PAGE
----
Lost? There are few feelings in the world the initiate the instant cold sweat feeling of being lost in the woods and unsure of the way out. Now obviously when you are hunting the family farm or your favorite stomping grounds, you typically know where you are, and there is no instrument better for navigation than the intimate knowledge of and familiarity with your hunting area. But when these areas are not panning out and you need to try new ones or if you are on a once a year DIY hunt out west, having the proper navigation tools and the understanding of how to use them is essential for safety as well as effectiveness.
I am a very visual person and so when hunting an area of National Forest for the first time or even the first few times, I prefer to have a USGS topo map of the area and a working compass. USGS maps are available online, by contacting your local DNR office, and some times they can be found in a public library. The ability to recognize and understand contour lines can save you a lot of time when it comes to scouting and will help identify prominent features from which you can navigate. Slope is determined by feet of vertical fall divided by a horizontal distance. On a contour map, the closer the contour lines are, the steeper the slope. This is helpful in determining travel routes for both you and the deer. Deer are inherently lazy and prefer to take the easiest route to and fromtheir destinations. Therefore a good place to start looking for sign are the areas that you think you would use to move throughout the area. Other features such as natural funnels or pinch points can then be identified and are good locations to ambush deer.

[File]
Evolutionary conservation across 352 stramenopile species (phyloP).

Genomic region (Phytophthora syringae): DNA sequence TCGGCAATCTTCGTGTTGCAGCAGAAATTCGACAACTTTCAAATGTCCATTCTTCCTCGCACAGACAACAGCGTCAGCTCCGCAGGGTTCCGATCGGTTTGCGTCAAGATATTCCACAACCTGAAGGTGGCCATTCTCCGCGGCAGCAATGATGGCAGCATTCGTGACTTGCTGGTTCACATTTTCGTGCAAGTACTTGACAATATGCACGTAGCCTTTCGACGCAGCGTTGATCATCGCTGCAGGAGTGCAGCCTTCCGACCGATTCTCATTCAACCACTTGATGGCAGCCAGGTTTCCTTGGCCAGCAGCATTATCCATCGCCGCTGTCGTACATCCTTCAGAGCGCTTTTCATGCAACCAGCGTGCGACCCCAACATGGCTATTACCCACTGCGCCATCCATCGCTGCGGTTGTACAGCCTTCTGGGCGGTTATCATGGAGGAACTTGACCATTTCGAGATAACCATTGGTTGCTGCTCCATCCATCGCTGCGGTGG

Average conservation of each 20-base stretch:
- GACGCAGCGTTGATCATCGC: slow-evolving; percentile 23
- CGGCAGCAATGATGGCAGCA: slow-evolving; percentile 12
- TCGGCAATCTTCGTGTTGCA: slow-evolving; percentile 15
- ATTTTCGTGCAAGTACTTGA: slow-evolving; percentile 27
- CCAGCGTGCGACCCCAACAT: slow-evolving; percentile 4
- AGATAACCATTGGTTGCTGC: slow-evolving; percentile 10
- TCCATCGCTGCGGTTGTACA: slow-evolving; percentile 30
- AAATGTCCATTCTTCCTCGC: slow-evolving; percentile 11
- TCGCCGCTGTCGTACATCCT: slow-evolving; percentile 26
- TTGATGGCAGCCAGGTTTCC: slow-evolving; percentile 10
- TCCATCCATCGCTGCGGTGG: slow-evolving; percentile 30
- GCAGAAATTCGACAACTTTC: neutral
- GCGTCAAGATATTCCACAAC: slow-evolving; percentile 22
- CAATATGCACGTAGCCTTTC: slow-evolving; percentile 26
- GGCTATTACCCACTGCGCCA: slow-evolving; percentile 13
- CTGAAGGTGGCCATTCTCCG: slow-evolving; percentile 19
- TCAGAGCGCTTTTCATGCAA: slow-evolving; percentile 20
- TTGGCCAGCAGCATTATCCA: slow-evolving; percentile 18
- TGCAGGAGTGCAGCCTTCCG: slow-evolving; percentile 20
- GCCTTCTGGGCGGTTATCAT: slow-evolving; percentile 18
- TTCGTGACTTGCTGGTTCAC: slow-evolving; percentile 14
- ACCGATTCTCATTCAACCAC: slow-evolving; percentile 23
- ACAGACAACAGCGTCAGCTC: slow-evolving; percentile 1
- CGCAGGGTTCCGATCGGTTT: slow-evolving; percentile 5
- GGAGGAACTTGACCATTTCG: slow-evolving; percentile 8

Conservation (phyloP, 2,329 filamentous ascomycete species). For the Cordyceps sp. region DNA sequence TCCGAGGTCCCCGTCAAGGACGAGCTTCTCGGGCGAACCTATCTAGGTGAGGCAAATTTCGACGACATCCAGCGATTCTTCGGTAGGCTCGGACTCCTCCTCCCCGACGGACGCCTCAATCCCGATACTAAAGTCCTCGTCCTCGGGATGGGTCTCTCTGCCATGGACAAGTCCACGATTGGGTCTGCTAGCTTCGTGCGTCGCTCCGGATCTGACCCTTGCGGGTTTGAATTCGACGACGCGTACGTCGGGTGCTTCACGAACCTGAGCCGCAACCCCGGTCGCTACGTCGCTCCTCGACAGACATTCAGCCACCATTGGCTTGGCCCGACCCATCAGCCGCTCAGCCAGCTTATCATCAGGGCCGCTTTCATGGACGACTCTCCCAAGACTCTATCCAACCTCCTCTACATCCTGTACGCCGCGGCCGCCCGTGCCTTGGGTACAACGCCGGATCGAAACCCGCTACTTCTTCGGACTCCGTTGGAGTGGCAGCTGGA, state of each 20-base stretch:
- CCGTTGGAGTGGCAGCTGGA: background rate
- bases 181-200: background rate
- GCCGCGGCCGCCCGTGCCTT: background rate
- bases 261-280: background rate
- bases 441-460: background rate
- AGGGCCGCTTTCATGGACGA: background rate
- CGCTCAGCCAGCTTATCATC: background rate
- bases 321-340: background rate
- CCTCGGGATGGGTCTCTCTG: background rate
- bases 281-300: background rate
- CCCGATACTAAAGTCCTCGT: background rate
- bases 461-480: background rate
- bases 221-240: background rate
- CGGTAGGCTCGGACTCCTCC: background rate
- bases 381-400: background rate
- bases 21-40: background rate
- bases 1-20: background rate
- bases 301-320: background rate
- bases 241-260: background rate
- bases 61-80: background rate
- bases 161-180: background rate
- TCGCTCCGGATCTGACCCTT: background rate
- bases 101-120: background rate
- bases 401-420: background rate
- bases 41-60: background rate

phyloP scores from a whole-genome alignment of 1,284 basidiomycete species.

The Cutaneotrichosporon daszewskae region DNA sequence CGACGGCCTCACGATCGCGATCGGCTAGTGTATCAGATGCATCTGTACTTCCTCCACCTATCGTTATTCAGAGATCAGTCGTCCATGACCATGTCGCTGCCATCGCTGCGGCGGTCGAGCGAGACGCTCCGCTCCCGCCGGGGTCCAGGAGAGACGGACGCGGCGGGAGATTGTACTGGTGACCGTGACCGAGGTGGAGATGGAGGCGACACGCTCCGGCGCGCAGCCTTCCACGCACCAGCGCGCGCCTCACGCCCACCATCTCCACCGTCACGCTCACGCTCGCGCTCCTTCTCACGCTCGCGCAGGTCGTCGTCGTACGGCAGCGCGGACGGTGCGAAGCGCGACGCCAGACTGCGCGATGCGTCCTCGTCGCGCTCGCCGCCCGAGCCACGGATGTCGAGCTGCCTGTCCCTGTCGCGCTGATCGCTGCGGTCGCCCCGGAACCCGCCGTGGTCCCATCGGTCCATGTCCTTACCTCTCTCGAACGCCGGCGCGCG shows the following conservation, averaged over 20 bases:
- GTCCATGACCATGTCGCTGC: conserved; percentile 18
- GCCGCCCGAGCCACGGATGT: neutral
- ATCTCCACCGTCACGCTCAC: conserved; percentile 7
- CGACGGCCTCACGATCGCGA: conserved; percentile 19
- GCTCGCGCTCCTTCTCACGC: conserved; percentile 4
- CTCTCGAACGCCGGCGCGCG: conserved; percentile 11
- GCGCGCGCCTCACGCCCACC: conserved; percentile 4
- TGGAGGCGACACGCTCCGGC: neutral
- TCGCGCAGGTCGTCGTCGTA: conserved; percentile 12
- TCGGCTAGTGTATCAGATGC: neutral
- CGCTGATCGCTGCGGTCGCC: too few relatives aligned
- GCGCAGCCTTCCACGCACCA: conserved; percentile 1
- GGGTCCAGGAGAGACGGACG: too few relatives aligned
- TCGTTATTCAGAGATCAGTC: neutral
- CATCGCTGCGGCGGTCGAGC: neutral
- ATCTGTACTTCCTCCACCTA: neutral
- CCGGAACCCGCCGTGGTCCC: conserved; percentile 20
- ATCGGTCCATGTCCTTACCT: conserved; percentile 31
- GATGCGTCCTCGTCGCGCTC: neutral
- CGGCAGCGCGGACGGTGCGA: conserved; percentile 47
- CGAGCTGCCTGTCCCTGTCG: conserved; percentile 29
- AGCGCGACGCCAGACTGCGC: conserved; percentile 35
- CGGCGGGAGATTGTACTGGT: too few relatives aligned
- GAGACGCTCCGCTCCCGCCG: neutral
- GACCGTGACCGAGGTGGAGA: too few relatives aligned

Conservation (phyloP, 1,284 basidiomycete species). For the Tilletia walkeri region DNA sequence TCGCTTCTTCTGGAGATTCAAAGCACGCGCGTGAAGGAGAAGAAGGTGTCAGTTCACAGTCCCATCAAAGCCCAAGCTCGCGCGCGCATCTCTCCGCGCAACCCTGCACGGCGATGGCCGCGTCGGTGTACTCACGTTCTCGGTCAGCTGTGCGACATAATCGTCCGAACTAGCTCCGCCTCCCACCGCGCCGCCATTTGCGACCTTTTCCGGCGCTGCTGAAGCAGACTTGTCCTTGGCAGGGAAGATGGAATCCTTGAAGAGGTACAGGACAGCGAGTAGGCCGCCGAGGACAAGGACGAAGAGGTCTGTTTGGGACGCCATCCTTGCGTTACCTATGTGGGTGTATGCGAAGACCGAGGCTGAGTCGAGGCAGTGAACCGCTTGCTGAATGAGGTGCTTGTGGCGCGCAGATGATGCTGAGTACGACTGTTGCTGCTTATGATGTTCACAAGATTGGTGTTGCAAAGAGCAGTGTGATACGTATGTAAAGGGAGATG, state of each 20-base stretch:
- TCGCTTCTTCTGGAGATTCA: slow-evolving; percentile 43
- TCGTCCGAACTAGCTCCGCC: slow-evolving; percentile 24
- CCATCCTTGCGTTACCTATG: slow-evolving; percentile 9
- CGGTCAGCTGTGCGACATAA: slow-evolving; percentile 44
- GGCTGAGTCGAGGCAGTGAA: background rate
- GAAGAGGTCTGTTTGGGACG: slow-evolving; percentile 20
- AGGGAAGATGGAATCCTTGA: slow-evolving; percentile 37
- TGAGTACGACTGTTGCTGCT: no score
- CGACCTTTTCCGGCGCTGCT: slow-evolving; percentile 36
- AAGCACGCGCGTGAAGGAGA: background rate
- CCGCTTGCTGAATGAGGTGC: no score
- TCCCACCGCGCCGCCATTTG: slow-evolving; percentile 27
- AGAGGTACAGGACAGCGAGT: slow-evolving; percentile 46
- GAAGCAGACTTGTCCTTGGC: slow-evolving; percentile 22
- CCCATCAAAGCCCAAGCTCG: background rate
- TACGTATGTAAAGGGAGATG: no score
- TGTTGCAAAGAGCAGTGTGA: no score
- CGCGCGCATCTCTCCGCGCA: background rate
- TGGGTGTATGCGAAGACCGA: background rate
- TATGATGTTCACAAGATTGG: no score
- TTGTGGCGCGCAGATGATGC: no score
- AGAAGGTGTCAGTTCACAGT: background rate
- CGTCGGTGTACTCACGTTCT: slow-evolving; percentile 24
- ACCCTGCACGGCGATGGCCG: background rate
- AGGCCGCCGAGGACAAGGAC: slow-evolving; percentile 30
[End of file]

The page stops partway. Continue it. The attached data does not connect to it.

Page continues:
I received an I-Finder Hunt GPS unit for Christmas one year and it greatly increased my confidence. I can download a digital topo map for anywhere in the country and upload them to the unit. It includes most of the government roads through the Jefferson National Forest and many of the walking trails. It also allows you to store waypoints for sign such as scrapes and rubs or set the exact position of stand locations. You will not find me without this tool in my pack when searching for that newest of honey holes. However, the digital age is not without its limitations. Battery power is quickly drained by cold weather, constant use, or use of the screen light. Also, satellite signals vary depending upon position, especially in deep narrow hollers of the Blue Ridge. Therefore, the GPS unit is a terrific tool but you should not rely solely on its use. Study topo maps or aerial photography (if available) prior to beginning your hunt, bring a back up system such as a USGS map, and always let someone know where you will be hunting and your expected time of return. This will prove to be the fastest way to notify the authorities should trouble arise.
Now get out there!
aerial image courtesy of USFW
topographic map courtesy of USGS